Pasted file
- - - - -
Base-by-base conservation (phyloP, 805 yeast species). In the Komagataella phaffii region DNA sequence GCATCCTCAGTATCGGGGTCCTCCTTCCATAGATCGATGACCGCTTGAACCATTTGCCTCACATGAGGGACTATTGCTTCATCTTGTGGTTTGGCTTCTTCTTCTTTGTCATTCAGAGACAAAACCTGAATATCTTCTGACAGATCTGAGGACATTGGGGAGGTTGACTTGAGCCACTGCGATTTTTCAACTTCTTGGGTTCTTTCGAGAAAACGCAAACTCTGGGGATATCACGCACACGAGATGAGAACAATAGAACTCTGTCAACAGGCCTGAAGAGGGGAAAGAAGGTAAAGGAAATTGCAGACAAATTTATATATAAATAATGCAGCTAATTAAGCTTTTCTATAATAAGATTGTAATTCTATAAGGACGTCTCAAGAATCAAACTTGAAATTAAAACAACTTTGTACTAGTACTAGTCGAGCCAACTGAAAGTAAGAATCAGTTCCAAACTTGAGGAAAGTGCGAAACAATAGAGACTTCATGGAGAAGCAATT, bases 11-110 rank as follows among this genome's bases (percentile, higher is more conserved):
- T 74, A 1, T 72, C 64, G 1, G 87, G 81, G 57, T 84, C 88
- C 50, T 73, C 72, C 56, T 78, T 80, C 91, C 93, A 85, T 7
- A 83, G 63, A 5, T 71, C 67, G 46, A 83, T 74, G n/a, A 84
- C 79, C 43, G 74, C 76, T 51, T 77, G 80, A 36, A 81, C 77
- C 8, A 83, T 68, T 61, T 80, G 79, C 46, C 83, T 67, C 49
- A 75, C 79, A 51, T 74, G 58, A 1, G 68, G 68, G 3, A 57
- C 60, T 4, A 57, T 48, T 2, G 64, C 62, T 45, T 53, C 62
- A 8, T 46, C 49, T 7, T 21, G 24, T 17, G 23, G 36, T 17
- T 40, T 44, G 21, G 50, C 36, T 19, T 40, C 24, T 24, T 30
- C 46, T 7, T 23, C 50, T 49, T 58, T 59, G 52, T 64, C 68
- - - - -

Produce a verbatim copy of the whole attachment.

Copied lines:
Base-by-base conservation (phyloP, 805 yeast species). In the Komagataella phaffii region DNA sequence GCATCCTCAGTATCGGGGTCCTCCTTCCATAGATCGATGACCGCTTGAACCATTTGCCTCACATGAGGGACTATTGCTTCATCTTGTGGTTTGGCTTCTTCTTCTTTGTCATTCAGAGACAAAACCTGAATATCTTCTGACAGATCTGAGGACATTGGGGAGGTTGACTTGAGCCACTGCGATTTTTCAACTTCTTGGGTTCTTTCGAGAAAACGCAAACTCTGGGGATATCACGCACACGAGATGAGAACAATAGAACTCTGTCAACAGGCCTGAAGAGGGGAAAGAAGGTAAAGGAAATTGCAGACAAATTTATATATAAATAATGCAGCTAATTAAGCTTTTCTATAATAAGATTGTAATTCTATAAGGACGTCTCAAGAATCAAACTTGAAATTAAAACAACTTTGTACTAGTACTAGTCGAGCCAACTGAAAGTAAGAATCAGTTCCAAACTTGAGGAAAGTGCGAAACAATAGAGACTTCATGGAGAAGCAATT, bases 11-110 rank as follows among this genome's bases (percentile, higher is more conserved):
- T 74, A 1, T 72, C 64, G 1, G 87, G 81, G 57, T 84, C 88
- C 50, T 73, C 72, C 56, T 78, T 80, C 91, C 93, A 85, T 7
- A 83, G 63, A 5, T 71, C 67, G 46, A 83, T 74, G n/a, A 84
- C 79, C 43, G 74, C 76, T 51, T 77, G 80, A 36, A 81, C 77
- C 8, A 83, T 68, T 61, T 80, G 79, C 46, C 83, T 67, C 49
- A 75, C 79, A 51, T 74, G 58, A 1, G 68, G 68, G 3, A 57
- C 60, T 4, A 57, T 48, T 2, G 64, C 62, T 45, T 53, C 62
- A 8, T 46, C 49, T 7, T 21, G 24, T 17, G 23, G 36, T 17
- T 40, T 44, G 21, G 50, C 36, T 19, T 40, C 24, T 24, T 30
- C 46, T 7, T 23, C 50, T 49, T 58, T 59, G 52, T 64, C 68